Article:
Retail Marketers: Give Periscope a Look
Last weekend, a very foolish Florida woman used a live streaming app to broadcast her (alleged) drunken drive home. She was located and arrested thanks to tips from her real-time viewers, and her story has trended on social and traditional media for days.
This proves three things:
- You can’t fix stupid
- Streaming technology is officially part of our cultural zeitgeist
- Periscope is hot
Periscope is an app that allows users (called “Scopers”) to share and experience live video streams (known as “Scopes”) direct from a smartphone or tablet. The immediacy of the Scope encourages viewers (or “Scope Watchers”) to participate in what’s happening in the video by sending questions and comments, which the Scoper can respond to in real time. After the event, each Scope is available for viewing for another 24 hours. (The Scoper is able to save the broadcast indefinitely to her smartphone.)
Twitter introduced the app in March of this year. By August, Periscope had more than ten million downloads and two million active users. There are reports that the app will soon break free from the small screen and be available on Apple TV.
Periscope represents a dynamic new way for marketers to connect with consumers, enabling brands to think beyond producing polished, measured campaigns and instead to tap into raw and unfiltered moments to capture attention. (See drunk Florida lady above.)
The retail marketer should think of Periscope as a direct window into the unedited world of a brand. The authenticity of a real-time broadcast without Photoshop or post-production is a more trustworthy form of storytelling that viewers will believe, connect with and respond to.
About 40 years’ worth of video is broadcast on Periscope every day. So it makes sense that major, early-adopting brands – including Spotify, Mountain Dew and Red Bull – have gotten in on the action. The fashion industry was also quick to realize the potential of Periscope (Twitter reports that fashion is one of the app’s most popular categories). The app was the season’s most popular during New York Fashion Week; Tommy Hilfiger, Desigual, Vera Wang, Jeremy Scott, Carolina Herrera and Ralph Lauren all shared behind-the-scenes and runway Scopes.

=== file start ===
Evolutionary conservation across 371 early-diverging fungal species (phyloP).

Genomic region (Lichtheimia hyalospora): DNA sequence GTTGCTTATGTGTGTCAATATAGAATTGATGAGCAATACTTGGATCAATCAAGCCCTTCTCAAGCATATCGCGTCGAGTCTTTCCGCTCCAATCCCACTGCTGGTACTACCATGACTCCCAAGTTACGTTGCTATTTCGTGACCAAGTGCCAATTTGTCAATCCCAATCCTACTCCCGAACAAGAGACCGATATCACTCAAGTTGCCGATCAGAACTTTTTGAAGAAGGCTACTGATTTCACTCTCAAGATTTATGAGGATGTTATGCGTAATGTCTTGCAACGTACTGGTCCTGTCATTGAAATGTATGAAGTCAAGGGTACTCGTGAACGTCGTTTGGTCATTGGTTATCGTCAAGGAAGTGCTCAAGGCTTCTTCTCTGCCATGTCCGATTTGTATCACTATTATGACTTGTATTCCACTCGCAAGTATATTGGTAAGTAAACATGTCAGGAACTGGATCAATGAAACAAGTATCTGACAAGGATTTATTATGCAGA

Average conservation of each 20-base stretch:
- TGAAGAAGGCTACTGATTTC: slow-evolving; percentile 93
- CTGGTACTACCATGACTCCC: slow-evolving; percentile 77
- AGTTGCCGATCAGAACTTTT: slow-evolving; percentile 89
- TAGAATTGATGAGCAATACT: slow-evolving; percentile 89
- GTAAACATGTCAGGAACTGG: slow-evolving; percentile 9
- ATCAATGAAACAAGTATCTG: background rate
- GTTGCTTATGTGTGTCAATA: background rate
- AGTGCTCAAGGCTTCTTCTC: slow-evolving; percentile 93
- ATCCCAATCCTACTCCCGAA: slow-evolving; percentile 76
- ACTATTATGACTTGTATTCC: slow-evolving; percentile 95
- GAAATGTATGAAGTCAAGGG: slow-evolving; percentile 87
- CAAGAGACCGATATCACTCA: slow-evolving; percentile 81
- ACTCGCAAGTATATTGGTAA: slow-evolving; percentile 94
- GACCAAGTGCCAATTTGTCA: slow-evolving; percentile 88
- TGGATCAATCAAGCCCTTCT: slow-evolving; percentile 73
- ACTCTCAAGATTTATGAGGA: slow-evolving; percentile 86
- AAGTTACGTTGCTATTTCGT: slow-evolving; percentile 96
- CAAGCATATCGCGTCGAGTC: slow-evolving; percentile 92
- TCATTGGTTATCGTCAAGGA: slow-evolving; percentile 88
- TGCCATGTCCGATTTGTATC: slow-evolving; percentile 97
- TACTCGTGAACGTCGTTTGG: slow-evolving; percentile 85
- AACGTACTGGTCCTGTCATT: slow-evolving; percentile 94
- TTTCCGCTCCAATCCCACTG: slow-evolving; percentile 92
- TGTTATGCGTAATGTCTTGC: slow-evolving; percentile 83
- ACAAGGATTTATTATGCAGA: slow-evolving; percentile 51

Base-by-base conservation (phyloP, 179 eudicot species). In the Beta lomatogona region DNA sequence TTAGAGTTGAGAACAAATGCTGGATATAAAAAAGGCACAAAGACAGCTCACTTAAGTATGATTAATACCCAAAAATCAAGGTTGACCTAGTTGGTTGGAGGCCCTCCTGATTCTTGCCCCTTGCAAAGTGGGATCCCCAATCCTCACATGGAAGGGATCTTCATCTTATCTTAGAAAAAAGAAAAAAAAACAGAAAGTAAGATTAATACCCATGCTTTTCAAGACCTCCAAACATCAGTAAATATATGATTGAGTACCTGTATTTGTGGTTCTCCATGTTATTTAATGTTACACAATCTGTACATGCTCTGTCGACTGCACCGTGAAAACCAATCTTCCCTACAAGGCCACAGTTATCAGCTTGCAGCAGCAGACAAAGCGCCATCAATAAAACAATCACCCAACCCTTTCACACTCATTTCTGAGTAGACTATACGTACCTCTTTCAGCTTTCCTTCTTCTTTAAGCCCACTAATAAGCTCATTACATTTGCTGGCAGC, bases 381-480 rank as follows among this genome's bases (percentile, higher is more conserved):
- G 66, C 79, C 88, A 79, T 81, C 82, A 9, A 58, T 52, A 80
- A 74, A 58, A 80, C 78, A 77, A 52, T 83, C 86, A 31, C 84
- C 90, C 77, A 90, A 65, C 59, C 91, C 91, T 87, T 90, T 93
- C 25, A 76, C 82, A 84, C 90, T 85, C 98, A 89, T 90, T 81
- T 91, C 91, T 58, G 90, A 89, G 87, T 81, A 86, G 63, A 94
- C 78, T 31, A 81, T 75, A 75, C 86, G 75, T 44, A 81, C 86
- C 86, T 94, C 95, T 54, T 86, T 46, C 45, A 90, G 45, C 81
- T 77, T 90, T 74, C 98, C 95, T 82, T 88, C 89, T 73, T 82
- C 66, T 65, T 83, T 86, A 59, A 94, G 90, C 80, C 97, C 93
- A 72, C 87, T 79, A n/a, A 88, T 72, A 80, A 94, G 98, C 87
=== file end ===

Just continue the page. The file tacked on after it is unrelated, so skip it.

Periscope is clearly in fashion, but retail marketers should use the app with specific objectives and sound common sense. There are no best practices yet. New apps, especially those with a “live” component, can easily become a playground for some unsavory characters. (Remember Chatroulette and early Snapchat?) Live content isn’t easy to control; there is no way to prevent spam or moderate comments.
Going live means taking a risk. What if a family brand captures indecent language? What if there is pushback about privacy or copyright infringement? What if a brand accidentally exposes company secrets? What if a Scope-bomber (like photo bombers) or troll interrupts a feed? What if a consumer gets angry about becoming part of a brand without explicit consent? Risk can be mitigated, but never eliminated.
But I believe it’s worth the risk. There are many creative ways a retail marketer can deploy Periscope to win attention and drive sales (more on that next time). The app gives a brand a voice that is powerful and perfectly in tune with a shopping public that thrives on experience. It offers unique opportunity to discover new relationships with shoppers, and connect with them using content that is fresh and real. There are no rules yet.
Except don’t Periscope and drive.